Those tests led the conclusion that you’ll likely be best off shooting stills with the A1 “below ISO 3200 and, for the best quality, at ISO 400, or lower still.” There wasn’t a huge amount of difference between the Canon EOS R5 and A1, with the differences at higher ISOs more down to “different approaches to noise reduction”, with the actual amount of recorded detail “pretty similar”.
One advantage the Sony A1 does appear to have over its main rival, though, is its Pixel Shift mode. This lets you combine either four or 16 raw images to get even finer detail from your photos. Unfortunately, the Sony A1 doesn’t yet piece these composites together in-camera, leaving to you do this later in Sony’s Imaging Edge software (for Mac and PC).
The results, though, can certainly be worth the effort according to Cameralabs – in certain situations. While a still-life composite of some flowers dramatically improved the detail and reduced artifacts, an outdoor shot produced issues around anything in the scene that moved.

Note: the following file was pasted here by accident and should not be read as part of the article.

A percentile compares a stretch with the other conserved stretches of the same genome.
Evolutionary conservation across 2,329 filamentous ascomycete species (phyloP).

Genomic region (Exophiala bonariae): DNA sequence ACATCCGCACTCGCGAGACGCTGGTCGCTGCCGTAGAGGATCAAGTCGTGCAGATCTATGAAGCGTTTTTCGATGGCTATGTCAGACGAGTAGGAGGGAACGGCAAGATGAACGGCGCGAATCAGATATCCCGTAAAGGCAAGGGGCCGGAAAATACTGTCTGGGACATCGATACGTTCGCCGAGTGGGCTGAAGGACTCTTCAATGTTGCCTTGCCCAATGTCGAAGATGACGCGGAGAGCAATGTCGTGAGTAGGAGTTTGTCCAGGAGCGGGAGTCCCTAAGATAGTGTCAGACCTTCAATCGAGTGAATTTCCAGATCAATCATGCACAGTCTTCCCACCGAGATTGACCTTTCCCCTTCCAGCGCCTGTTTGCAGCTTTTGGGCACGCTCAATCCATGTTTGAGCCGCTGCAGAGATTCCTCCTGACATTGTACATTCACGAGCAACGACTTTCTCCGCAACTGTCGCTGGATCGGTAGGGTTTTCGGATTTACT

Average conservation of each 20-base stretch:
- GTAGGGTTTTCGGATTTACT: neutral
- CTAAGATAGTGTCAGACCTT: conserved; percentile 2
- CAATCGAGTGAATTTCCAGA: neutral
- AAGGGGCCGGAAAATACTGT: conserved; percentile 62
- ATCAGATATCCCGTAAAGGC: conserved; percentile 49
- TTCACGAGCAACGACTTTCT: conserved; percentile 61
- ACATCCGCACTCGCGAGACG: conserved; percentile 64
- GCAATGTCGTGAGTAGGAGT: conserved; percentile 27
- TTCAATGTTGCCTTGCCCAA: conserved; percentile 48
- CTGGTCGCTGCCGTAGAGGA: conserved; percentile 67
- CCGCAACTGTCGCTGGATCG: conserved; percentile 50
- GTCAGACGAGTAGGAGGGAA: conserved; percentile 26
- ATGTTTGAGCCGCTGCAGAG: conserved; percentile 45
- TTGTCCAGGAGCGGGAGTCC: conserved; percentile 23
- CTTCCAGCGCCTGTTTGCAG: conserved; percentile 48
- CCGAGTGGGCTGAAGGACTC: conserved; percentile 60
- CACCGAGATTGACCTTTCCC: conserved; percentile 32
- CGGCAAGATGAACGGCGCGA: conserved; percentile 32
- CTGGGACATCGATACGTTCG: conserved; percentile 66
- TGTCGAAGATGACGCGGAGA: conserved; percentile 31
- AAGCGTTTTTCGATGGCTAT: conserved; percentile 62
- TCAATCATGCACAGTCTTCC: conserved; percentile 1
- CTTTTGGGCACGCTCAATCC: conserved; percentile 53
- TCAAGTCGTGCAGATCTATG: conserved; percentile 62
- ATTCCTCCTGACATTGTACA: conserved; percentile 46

This led Gordon Laing to conclude that the Pixel Shift mode “remains best suited to completely static scenes shot from a sturdy tripod”, but that it has “a lot of potential given the right subject and conditions” and is something that he thinks Canon should add to its high-end cameras. That’s something we very much agree with and expect to see Canon address soon.
So is the Sony A1 starting to live up to its early hype, based on these early reports? While none of the tests can be considered full reviews, they do suggest that the signs are very promising indeed.